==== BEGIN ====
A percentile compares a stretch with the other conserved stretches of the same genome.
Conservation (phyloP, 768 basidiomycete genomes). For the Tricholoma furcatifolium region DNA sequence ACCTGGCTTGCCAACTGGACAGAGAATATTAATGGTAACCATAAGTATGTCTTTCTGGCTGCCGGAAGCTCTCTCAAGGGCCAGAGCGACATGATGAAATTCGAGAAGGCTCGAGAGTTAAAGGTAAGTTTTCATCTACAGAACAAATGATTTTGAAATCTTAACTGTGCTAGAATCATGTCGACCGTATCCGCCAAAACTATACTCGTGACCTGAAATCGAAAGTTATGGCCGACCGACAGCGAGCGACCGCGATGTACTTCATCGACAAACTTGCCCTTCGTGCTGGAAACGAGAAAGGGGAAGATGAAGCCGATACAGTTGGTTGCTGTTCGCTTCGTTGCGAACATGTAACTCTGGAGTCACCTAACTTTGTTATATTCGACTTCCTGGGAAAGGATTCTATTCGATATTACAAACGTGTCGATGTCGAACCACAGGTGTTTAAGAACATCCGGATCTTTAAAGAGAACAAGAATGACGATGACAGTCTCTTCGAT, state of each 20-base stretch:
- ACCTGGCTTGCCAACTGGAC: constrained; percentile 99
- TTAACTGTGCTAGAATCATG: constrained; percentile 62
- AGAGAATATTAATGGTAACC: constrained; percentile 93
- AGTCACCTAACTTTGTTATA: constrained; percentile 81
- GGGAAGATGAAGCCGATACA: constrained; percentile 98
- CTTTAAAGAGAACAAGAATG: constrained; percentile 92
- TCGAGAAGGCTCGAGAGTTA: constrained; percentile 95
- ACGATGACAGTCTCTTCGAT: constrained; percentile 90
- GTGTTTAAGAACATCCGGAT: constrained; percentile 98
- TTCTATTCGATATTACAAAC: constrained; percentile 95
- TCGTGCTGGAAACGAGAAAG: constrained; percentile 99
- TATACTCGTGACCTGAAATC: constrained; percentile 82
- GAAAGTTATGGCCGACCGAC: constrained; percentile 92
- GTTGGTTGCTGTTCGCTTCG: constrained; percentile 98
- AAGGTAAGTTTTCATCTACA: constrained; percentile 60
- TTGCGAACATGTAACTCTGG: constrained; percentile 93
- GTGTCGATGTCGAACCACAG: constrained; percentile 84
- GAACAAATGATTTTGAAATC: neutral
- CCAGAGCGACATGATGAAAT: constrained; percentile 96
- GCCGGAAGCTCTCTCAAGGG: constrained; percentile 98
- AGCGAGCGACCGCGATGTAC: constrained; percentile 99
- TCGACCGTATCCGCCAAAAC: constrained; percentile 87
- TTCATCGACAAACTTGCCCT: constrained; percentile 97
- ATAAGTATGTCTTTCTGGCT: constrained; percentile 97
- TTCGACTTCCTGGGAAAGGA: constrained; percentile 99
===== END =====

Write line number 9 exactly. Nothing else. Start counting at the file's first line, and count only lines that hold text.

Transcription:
- TCGAGAAGGCTCGAGAGTTA: constrained; percentile 95